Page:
valve closed valve open piston

barrel

barrel

valve open valve closed atmospheric pressure 2 Force pump

lift pump must first be primed by pouring water above the piston to prevent air leaking past it.
● On the upstroke the piston valve closes and the pressure in the barrel falls. Atmospheric pressure acting on the surface of the water forces water up the pipe through the open valve into the barrel. Water above the piston pours out of the barrel through the spout. ● On the downstroke the valve at the base of the barrel closes and the valve in the piston opens. Water passes from below the piston to above it. The barrel above the piston fills, ready for the next upstroke.
● Atmospheric pressure can only support a column of water 10 metres high so this is the maximum theoretical distance there can be between the bottom of the barrel and the surface of the water.

2 Force pump

Upstroke

Downstroke spout spout

valve open valve closed reservoir piston barrel

air

valve open atmospheric pressure piston barrel valve closed reservoir

air

atmospheric pressure the upstroke the valve leading to the reservoir closes and the valve at the bottom of the barrel opens. This reduces the pressure in the barrel.
Atmospheric pressure acting on the surface of the water forces water through the open valve.
● On the downstroke the valve at the bottom of the barrel closes and the valve leading to the reservoir opens.
Water is forced into the reservoir and ultimately out through the spout.
● During a downstroke the air in the reservoir is compressed while on an upstroke it expands. This helps to keep a steady flow of water.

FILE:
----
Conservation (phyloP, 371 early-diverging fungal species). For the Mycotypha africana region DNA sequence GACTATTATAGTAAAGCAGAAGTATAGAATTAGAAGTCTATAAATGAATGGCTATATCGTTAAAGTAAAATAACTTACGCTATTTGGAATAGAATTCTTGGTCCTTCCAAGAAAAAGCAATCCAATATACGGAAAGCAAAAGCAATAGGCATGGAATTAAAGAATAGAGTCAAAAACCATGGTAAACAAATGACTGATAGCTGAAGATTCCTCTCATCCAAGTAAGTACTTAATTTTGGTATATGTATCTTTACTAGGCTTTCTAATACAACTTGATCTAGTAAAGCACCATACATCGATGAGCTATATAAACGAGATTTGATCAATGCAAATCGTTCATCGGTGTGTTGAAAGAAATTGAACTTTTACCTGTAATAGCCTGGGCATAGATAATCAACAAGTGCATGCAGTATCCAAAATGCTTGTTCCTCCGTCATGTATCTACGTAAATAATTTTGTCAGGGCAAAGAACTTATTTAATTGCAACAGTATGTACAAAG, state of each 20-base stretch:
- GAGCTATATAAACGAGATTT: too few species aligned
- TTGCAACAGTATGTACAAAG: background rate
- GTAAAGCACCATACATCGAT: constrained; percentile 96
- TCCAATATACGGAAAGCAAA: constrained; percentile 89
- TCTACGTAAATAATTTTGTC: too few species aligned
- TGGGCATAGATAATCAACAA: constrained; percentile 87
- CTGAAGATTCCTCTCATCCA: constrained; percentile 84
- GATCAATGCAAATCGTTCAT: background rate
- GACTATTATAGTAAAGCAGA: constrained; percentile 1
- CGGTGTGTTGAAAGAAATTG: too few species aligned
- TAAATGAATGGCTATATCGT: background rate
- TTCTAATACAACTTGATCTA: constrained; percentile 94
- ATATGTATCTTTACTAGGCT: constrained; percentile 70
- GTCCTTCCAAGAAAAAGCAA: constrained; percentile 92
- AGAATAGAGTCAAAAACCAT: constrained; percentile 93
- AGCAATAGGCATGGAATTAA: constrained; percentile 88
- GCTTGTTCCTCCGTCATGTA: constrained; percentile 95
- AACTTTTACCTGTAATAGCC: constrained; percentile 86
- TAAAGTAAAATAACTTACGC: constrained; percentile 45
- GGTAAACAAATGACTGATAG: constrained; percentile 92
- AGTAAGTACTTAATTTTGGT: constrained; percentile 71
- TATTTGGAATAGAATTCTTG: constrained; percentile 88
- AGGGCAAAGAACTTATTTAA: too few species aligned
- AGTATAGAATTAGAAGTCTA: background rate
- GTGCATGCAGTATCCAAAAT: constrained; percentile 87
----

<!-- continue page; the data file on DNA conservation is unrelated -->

● A force pump can raise water more than 10 metres provided the base of the barrel is less than 10 metres from the surface of the water.

© Diagram Visual Information Ltd.

● On

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24
FORCES AND ENERGY
Key words adiabatic change combustion energy filament internal energy work Distinction between heat and work
1 Work

insulated jacket

insulated jacket

Falling weight causes paddle to heat water

Falling weight drives dynamo to heat water

1 Work
● Work

is the amount of energy transferred from one form into others.
● A suspended weight has potential energy. When it falls, potential energy is transferred to kinetic energy. Kinetic energy does work, resulting in the water being heated.

2 Heat

2 Heat

insulated jacket

insulated jacket

filament lamp or fuel combustion both release heat energy which can heat water. Work is not done because the energy is not transferred from one form to others; it simply moves from a region of high temperature to a region of low temperature.

●A

3 Adiabatic work an adiabatic process no heat enters or escapes a closed system.
● The change in the internal energy of a system, ⌬U, equals the sum of the energy entering the system by heating,